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Impact of perceived technical protection on security behaviors

Jie Zhang (Department of Computer Information Systems, Virginia State University, Petersburg, Virginia, USA)
Brian J. Reithel (Department of MIS/POM, The University of Mississippi, Oxford, Mississippi, USA)
Han Li (Department of Management, School of Business, Minnesota State University Moorhead, Moorhead, Minnesota, USA)

Information Management & Computer Security

ISSN: 0968-5227

Article publication date: 9 October 2009




The purpose of this paper based on compensation theory, is to incorporate perceived technical security protection into the theory of planned behavior and examined factors affecting end‐user security behaviors, specifically, compliance with security policies.


An online survey is conducted to validate the proposed research model. The survey is sent out to an industrial panel. A total of 176 usable responses are received and used in the data analysis.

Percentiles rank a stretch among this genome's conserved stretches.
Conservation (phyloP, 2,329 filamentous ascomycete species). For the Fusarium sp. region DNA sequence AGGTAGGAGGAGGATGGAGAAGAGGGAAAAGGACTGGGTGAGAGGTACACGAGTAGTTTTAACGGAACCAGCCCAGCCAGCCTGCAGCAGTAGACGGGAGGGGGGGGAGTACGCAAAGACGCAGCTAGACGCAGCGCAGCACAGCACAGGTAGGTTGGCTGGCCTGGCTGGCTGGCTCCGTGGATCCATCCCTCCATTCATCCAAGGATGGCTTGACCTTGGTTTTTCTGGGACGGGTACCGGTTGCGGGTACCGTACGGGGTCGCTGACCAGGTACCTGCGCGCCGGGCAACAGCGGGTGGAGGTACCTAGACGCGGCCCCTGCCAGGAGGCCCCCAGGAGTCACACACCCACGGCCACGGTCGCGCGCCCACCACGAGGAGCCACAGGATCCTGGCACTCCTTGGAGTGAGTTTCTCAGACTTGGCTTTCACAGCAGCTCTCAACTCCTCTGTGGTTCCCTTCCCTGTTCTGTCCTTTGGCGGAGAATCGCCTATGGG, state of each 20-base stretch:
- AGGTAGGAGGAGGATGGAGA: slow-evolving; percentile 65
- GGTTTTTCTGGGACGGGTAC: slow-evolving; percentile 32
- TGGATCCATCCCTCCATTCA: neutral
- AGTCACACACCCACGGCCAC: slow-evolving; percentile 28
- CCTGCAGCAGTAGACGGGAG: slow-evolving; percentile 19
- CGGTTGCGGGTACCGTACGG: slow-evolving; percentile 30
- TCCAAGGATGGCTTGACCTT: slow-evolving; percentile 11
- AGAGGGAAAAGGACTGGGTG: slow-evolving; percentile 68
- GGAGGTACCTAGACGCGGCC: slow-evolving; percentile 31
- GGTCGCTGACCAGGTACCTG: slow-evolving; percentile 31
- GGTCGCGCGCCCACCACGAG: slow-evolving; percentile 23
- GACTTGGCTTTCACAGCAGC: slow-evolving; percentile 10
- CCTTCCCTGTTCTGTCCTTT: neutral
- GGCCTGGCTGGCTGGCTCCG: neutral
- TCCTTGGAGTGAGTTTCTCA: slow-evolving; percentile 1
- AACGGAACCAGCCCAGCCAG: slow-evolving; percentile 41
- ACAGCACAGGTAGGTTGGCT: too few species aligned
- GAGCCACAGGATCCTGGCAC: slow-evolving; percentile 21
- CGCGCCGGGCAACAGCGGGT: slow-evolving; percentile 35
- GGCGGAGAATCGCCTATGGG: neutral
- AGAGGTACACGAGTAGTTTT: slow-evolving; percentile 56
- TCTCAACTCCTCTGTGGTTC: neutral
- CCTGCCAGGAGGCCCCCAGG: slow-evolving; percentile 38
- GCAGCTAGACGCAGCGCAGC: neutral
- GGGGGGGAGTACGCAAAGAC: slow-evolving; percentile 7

The results show that both perceived behavioral control (PBC) and attitude have significant impact on intention to comply with security policy. Perceived technical protection affects behavioral intentions both indirectly, through PBC, and directly. The negative direct effect (i.e. perceived high technical protection leads to low intention to comply with security policy) suggests possible risk compensation effects in the information security context.

Practical implications

This result should be of interest to practitioners. In practice (e.g. during security training), the power and capability of technical protection mechanisms should not be exaggerated. Instead, its limitations and drawbacks should be emphasized, so that end‐users will adopt more cautious security practices and adhere to the requirements of the organization's security policies.


This paper embeds risk compensation theory within the security policy compliance context and offers a useful starting point for further empirical examination of this theory in information security context.



Zhang, J., Reithel, B.J. and Li, H. (2009), "Impact of perceived technical protection on security behaviors", Information Management & Computer Security, Vol. 17 No. 4, pp. 330-340.



Emerald Group Publishing Limited

Copyright © 2009, Emerald Group Publishing Limited

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